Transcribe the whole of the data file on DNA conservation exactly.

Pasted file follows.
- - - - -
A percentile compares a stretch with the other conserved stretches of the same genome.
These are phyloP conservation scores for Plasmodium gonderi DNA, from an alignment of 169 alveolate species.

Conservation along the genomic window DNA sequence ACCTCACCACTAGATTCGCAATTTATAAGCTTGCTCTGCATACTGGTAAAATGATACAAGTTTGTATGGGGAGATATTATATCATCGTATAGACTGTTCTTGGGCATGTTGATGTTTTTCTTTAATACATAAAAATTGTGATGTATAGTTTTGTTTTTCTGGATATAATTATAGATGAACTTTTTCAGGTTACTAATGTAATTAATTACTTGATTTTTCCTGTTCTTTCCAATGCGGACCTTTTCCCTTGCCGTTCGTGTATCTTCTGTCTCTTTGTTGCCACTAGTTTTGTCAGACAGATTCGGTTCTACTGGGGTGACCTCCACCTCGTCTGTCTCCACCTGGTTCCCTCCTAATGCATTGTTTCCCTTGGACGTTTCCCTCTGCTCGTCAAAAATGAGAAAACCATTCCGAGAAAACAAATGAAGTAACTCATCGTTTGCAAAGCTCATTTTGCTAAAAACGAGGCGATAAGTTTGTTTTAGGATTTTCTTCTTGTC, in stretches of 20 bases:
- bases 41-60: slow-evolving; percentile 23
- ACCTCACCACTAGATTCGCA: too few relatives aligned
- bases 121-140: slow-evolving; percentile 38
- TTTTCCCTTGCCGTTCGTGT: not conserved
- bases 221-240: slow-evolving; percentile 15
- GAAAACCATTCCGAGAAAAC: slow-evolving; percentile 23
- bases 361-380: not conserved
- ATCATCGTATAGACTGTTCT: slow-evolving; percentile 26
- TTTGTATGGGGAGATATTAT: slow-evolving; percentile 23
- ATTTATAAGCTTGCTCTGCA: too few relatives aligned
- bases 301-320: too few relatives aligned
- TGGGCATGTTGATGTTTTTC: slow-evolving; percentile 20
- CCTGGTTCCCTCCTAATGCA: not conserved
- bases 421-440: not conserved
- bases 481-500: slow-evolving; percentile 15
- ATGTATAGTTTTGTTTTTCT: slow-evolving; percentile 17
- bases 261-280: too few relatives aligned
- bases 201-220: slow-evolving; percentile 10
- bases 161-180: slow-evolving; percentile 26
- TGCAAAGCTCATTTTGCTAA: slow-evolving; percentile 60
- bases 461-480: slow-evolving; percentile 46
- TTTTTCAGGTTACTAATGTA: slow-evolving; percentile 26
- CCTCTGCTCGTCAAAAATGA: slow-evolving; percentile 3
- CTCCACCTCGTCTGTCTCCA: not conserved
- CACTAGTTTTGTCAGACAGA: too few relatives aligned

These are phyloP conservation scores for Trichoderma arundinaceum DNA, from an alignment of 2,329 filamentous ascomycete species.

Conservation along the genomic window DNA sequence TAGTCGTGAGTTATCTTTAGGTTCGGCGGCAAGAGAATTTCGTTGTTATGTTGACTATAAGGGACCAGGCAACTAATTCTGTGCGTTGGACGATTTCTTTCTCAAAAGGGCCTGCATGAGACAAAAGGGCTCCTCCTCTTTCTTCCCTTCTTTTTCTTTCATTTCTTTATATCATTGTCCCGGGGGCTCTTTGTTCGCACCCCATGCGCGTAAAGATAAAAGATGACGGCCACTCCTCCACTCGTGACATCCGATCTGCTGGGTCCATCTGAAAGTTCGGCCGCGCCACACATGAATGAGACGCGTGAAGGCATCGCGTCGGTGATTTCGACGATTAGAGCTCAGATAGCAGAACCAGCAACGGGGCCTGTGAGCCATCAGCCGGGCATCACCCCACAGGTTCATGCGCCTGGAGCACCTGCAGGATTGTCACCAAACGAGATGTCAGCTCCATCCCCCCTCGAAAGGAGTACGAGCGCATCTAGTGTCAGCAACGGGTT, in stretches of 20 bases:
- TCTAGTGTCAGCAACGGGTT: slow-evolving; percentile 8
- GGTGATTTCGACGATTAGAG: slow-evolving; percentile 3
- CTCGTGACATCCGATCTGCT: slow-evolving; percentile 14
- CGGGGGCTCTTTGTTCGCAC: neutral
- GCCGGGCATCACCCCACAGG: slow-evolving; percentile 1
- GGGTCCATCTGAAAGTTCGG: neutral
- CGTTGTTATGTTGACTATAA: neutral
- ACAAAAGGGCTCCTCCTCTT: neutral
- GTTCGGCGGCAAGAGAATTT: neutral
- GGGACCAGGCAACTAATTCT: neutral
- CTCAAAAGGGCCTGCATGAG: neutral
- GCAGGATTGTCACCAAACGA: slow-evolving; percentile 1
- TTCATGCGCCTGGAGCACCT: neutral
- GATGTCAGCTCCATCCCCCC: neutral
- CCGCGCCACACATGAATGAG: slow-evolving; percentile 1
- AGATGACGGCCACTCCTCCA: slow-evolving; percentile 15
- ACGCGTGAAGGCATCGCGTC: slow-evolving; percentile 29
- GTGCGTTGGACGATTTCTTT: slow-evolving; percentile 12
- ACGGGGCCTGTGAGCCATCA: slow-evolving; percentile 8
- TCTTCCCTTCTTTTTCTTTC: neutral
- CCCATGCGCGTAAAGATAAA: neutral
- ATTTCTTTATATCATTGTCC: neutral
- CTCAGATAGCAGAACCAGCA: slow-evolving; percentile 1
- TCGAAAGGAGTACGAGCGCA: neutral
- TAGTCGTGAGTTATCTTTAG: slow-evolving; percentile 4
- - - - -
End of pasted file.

A percentile compares a stretch with the other conserved stretches of the same genome.
These are phyloP conservation scores for Plasmodium gonderi DNA, from an alignment of 169 alveolate species.

Conservation along the genomic window DNA sequence ACCTCACCACTAGATTCGCAATTTATAAGCTTGCTCTGCATACTGGTAAAATGATACAAGTTTGTATGGGGAGATATTATATCATCGTATAGACTGTTCTTGGGCATGTTGATGTTTTTCTTTAATACATAAAAATTGTGATGTATAGTTTTGTTTTTCTGGATATAATTATAGATGAACTTTTTCAGGTTACTAATGTAATTAATTACTTGATTTTTCCTGTTCTTTCCAATGCGGACCTTTTCCCTTGCCGTTCGTGTATCTTCTGTCTCTTTGTTGCCACTAGTTTTGTCAGACAGATTCGGTTCTACTGGGGTGACCTCCACCTCGTCTGTCTCCACCTGGTTCCCTCCTAATGCATTGTTTCCCTTGGACGTTTCCCTCTGCTCGTCAAAAATGAGAAAACCATTCCGAGAAAACAAATGAAGTAACTCATCGTTTGCAAAGCTCATTTTGCTAAAAACGAGGCGATAAGTTTGTTTTAGGATTTTCTTCTTGTC, in stretches of 20 bases:
- bases 41-60: slow-evolving; percentile 23
- ACCTCACCACTAGATTCGCA: too few relatives aligned
- bases 121-140: slow-evolving; percentile 38
- TTTTCCCTTGCCGTTCGTGT: not conserved
- bases 221-240: slow-evolving; percentile 15
- GAAAACCATTCCGAGAAAAC: slow-evolving; percentile 23
- bases 361-380: not conserved
- ATCATCGTATAGACTGTTCT: slow-evolving; percentile 26
- TTTGTATGGGGAGATATTAT: slow-evolving; percentile 23
- ATTTATAAGCTTGCTCTGCA: too few relatives aligned
- bases 301-320: too few relatives aligned
- TGGGCATGTTGATGTTTTTC: slow-evolving; percentile 20
- CCTGGTTCCCTCCTAATGCA: not conserved
- bases 421-440: not conserved
- bases 481-500: slow-evolving; percentile 15
- ATGTATAGTTTTGTTTTTCT: slow-evolving; percentile 17
- bases 261-280: too few relatives aligned
- bases 201-220: slow-evolving; percentile 10
- bases 161-180: slow-evolving; percentile 26
- TGCAAAGCTCATTTTGCTAA: slow-evolving; percentile 60
- bases 461-480: slow-evolving; percentile 46
- TTTTTCAGGTTACTAATGTA: slow-evolving; percentile 26
- CCTCTGCTCGTCAAAAATGA: slow-evolving; percentile 3
- CTCCACCTCGTCTGTCTCCA: not conserved
- CACTAGTTTTGTCAGACAGA: too few relatives aligned

These are phyloP conservation scores for Trichoderma arundinaceum DNA, from an alignment of 2,329 filamentous ascomycete species.

Conservation along the genomic window DNA sequence TAGTCGTGAGTTATCTTTAGGTTCGGCGGCAAGAGAATTTCGTTGTTATGTTGACTATAAGGGACCAGGCAACTAATTCTGTGCGTTGGACGATTTCTTTCTCAAAAGGGCCTGCATGAGACAAAAGGGCTCCTCCTCTTTCTTCCCTTCTTTTTCTTTCATTTCTTTATATCATTGTCCCGGGGGCTCTTTGTTCGCACCCCATGCGCGTAAAGATAAAAGATGACGGCCACTCCTCCACTCGTGACATCCGATCTGCTGGGTCCATCTGAAAGTTCGGCCGCGCCACACATGAATGAGACGCGTGAAGGCATCGCGTCGGTGATTTCGACGATTAGAGCTCAGATAGCAGAACCAGCAACGGGGCCTGTGAGCCATCAGCCGGGCATCACCCCACAGGTTCATGCGCCTGGAGCACCTGCAGGATTGTCACCAAACGAGATGTCAGCTCCATCCCCCCTCGAAAGGAGTACGAGCGCATCTAGTGTCAGCAACGGGTT, in stretches of 20 bases:
- TCTAGTGTCAGCAACGGGTT: slow-evolving; percentile 8
- GGTGATTTCGACGATTAGAG: slow-evolving; percentile 3
- CTCGTGACATCCGATCTGCT: slow-evolving; percentile 14
- CGGGGGCTCTTTGTTCGCAC: neutral
- GCCGGGCATCACCCCACAGG: slow-evolving; percentile 1
- GGGTCCATCTGAAAGTTCGG: neutral
- CGTTGTTATGTTGACTATAA: neutral
- ACAAAAGGGCTCCTCCTCTT: neutral
- GTTCGGCGGCAAGAGAATTT: neutral
- GGGACCAGGCAACTAATTCT: neutral
- CTCAAAAGGGCCTGCATGAG: neutral
- GCAGGATTGTCACCAAACGA: slow-evolving; percentile 1
- TTCATGCGCCTGGAGCACCT: neutral
- GATGTCAGCTCCATCCCCCC: neutral
- CCGCGCCACACATGAATGAG: slow-evolving; percentile 1
- AGATGACGGCCACTCCTCCA: slow-evolving; percentile 15
- ACGCGTGAAGGCATCGCGTC: slow-evolving; percentile 29
- GTGCGTTGGACGATTTCTTT: slow-evolving; percentile 12
- ACGGGGCCTGTGAGCCATCA: slow-evolving; percentile 8
- TCTTCCCTTCTTTTTCTTTC: neutral
- CCCATGCGCGTAAAGATAAA: neutral
- ATTTCTTTATATCATTGTCC: neutral
- CTCAGATAGCAGAACCAGCA: slow-evolving; percentile 1
- TCGAAAGGAGTACGAGCGCA: neutral
- TAGTCGTGAGTTATCTTTAG: slow-evolving; percentile 4